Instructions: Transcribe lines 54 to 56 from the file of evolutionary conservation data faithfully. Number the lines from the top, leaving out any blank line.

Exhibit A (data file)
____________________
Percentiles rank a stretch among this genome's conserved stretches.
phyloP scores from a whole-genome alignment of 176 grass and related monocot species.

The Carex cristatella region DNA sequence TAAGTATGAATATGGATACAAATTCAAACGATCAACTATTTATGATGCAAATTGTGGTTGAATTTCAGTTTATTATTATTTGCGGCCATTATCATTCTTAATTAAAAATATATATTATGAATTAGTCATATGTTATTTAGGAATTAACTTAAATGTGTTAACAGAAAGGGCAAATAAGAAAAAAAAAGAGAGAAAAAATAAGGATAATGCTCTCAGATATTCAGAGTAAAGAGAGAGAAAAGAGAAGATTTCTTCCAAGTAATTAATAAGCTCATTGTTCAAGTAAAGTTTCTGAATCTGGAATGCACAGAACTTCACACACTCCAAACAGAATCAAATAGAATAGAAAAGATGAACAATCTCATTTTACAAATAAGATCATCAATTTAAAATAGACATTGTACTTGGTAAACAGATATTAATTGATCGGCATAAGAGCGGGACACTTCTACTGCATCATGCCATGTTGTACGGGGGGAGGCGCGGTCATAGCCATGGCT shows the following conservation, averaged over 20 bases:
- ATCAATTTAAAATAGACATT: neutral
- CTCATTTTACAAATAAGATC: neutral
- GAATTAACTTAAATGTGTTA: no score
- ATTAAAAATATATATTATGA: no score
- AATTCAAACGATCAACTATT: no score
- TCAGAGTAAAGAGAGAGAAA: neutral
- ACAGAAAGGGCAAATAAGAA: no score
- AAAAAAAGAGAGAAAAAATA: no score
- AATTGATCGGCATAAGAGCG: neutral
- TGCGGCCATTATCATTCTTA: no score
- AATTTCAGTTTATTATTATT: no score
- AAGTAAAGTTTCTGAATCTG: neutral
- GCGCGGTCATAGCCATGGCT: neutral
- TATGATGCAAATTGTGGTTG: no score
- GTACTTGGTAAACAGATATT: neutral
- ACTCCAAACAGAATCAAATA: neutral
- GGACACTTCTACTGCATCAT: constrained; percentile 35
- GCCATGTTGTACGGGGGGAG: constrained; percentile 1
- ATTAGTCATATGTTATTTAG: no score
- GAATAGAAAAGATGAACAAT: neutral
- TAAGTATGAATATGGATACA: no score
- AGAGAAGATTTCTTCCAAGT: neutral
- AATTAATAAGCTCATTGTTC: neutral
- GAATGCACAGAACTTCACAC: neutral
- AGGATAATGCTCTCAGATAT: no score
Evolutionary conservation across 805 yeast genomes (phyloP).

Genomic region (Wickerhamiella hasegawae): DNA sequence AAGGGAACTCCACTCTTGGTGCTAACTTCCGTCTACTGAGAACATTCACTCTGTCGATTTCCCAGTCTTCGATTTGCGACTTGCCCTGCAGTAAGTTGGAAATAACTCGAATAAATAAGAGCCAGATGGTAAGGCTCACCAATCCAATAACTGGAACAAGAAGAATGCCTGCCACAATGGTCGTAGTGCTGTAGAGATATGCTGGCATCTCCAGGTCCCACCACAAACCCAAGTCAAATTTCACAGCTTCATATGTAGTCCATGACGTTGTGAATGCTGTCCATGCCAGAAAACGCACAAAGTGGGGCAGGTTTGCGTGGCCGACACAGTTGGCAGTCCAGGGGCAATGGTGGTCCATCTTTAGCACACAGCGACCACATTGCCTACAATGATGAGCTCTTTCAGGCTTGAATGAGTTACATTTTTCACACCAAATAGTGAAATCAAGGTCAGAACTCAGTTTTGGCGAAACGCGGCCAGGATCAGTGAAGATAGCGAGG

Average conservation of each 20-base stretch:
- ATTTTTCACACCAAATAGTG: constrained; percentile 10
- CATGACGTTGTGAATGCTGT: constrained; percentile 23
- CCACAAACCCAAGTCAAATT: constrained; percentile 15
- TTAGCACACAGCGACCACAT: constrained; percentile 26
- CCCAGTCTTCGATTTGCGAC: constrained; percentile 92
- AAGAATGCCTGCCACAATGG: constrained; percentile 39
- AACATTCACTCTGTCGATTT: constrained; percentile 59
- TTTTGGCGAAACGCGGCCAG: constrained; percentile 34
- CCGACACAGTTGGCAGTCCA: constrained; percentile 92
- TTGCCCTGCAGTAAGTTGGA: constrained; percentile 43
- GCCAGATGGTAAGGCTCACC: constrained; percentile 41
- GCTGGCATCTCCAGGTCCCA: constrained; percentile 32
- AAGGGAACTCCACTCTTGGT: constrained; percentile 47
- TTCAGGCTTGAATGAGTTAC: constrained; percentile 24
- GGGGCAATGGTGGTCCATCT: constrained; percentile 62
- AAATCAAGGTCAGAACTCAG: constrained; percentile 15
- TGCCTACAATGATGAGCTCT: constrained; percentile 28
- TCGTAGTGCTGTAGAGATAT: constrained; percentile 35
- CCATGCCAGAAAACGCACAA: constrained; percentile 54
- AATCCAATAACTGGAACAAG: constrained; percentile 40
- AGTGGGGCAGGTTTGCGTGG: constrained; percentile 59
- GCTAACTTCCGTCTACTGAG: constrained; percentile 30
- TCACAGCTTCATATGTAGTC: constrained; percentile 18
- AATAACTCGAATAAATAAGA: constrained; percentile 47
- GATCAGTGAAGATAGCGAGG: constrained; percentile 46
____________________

- TCACAGCTTCATATGTAGTC: constrained; percentile 18
- AATAACTCGAATAAATAAGA: constrained; percentile 47
- GATCAGTGAAGATAGCGAGG: constrained; percentile 46